Google and Samsung joined hands this year to bring us the second developer-intended Google branded Android device – the Nexus S. This is the first device to be shipped with the latest Android 2.3 Gingerbread operating system, and now you can get a taste of the Nexus S Gingerbread on your Samsung Galaxy S phone. If you own any of the Galaxy S series devices, read on after the break to find how to get a taste of Gingerbread on your device.
Disclaimer: Please follow this guide at your own risk. AddictiveTips will not be liable if your device gets damaged or bricked during the process.
XDA-Developers forum member supercurio has been the first one to port the Nexus S Gingerbread ROM to . It is quite vanilla and a LOT of features are not working at the moment, including GPS, Voice, WiFi, Camera and some buttons. The Gingerbread UI is functional, and so is sound and GL acceleration.
This build is intended for only those with experience in flashing custom kernels to their device, and is not meant for the average user. It works on all Samsung Galaxy S series devices except for the Verizon Fascinate. Before you proceed with the installation, you MUST meet all these requirements:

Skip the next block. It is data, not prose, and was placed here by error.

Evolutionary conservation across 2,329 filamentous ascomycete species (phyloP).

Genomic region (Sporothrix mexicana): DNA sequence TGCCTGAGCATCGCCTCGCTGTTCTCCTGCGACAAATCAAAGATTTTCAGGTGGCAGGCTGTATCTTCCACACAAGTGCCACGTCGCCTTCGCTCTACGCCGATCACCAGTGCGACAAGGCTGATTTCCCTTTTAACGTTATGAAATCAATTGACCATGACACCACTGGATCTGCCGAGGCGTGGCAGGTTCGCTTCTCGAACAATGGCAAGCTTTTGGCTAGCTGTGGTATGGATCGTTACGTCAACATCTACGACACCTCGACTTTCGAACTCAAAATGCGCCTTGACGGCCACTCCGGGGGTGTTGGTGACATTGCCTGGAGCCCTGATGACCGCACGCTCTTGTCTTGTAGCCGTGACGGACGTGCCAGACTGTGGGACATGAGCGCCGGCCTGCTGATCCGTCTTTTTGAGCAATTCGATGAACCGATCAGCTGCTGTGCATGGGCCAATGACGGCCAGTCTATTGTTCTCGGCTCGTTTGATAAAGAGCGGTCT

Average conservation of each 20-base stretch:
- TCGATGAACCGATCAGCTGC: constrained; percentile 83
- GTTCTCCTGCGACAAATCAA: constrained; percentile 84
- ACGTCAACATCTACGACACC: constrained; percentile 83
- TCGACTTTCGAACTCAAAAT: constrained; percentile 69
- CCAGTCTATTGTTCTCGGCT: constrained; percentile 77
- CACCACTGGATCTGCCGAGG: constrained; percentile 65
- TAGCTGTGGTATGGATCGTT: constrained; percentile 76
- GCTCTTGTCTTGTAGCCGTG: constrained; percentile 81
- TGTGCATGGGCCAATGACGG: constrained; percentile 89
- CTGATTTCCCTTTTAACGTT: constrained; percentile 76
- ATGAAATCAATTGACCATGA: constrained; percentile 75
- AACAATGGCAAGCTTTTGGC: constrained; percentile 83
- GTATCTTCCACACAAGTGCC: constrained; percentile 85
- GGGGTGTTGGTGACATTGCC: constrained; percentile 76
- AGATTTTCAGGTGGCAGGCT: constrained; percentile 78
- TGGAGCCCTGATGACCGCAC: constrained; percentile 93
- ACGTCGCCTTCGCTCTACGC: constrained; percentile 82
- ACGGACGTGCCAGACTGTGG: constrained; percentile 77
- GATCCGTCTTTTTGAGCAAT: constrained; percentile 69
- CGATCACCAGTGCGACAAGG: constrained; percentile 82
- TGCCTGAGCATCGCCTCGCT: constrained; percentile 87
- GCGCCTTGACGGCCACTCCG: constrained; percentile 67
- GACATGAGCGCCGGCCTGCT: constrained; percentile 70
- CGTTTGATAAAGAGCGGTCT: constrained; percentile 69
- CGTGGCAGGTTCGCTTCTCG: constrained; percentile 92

- Rooted device.
- /data partition converted to Ext4 using an Ext4 lagfix such as Voodoo lagfix.
- Busybox installed on your device.
- Odin or Heimdall installed on your computer.
- Android SDK installed on your computer.
- Make a backup of the current OS of your device.
- Download the system dump from the link given below and copy it to the root of your SD card.
- Fire up a command prompt window, navigate to the Android SDK’s tools directory and enter the following commands
adb shell su cd /data mkdir gingerbread cd gingerbread busybox tar zxvf /sdcard/system-dump-as-root.tar.gz mkdir data busybox cp -a /efs efs sync reboot download
- Download the Nexus S kernel from the link given below and unzip nsonsgs.tar.zip nsonsgs.tar.
- Use Odin or Heimdall to flash this kernel to your device. Make sure NOT to re-partition or pit.
- Reboot your device after flashing the kernel, and you’re done.
You should now be running the Nexus S Gingerbread dump on your Samsung Galaxy S. For bug reports, help with problems, feature requests or updates, contact supercurio at this XDA-Developers thread.